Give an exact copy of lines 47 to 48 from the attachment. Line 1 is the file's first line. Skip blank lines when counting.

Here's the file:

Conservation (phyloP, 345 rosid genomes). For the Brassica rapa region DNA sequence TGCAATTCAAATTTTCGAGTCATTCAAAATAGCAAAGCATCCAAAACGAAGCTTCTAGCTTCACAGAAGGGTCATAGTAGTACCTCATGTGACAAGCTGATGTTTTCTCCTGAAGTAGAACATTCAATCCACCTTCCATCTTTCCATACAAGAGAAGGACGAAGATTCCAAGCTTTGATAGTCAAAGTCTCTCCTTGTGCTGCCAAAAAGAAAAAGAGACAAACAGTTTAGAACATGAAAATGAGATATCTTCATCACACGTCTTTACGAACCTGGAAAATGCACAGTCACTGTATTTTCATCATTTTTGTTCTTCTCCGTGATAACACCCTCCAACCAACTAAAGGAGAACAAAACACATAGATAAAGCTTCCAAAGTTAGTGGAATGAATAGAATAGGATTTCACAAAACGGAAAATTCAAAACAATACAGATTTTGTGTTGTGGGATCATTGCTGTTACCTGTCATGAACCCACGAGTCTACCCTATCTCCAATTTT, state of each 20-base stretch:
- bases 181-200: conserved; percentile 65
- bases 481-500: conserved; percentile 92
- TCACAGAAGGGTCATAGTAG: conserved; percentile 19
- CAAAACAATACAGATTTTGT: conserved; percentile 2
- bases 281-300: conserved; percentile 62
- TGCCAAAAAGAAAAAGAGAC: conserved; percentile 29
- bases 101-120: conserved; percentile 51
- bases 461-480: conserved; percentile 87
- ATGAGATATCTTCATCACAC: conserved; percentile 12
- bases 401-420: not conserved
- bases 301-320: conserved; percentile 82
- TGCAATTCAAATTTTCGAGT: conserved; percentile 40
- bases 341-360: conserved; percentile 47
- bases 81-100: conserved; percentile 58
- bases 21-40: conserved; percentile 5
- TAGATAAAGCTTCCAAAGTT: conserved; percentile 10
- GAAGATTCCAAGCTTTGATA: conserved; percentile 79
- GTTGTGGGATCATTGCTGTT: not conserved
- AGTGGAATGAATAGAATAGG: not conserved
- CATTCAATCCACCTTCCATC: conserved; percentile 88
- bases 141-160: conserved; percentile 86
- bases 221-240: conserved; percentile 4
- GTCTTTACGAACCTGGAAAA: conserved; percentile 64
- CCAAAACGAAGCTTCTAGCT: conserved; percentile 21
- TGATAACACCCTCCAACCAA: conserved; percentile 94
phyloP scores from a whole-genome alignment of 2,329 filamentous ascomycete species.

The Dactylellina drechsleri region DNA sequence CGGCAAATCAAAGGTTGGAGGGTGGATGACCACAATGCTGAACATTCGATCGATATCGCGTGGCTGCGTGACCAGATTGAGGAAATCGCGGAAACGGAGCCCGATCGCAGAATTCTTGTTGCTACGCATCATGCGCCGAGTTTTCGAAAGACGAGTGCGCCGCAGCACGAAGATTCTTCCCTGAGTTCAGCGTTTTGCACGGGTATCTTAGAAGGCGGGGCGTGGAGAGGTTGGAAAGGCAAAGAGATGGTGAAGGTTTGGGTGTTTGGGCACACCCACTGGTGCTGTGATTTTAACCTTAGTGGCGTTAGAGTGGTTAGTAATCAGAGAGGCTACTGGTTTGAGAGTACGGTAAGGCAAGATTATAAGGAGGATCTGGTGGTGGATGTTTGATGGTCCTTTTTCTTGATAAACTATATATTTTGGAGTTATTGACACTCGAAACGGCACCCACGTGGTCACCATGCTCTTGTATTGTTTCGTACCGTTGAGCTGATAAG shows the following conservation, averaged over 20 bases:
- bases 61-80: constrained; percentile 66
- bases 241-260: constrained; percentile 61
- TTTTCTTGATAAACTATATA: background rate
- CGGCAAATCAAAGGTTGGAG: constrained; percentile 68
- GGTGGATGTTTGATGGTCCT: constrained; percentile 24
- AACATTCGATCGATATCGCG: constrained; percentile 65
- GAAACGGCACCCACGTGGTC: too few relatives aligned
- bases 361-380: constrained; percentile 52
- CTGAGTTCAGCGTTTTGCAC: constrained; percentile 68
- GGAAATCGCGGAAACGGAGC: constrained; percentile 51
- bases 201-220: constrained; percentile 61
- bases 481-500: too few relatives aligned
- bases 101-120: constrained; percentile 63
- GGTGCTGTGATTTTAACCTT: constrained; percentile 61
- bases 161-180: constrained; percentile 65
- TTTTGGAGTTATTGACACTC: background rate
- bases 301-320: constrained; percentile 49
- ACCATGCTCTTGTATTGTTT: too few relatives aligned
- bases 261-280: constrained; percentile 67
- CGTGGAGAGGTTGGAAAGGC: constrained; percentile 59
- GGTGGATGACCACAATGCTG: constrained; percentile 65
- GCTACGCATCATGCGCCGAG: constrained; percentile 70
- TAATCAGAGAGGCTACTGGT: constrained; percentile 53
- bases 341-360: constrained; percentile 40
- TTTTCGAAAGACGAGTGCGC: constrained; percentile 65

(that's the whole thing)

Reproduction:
- bases 261-280: constrained; percentile 67
- CGTGGAGAGGTTGGAAAGGC: constrained; percentile 59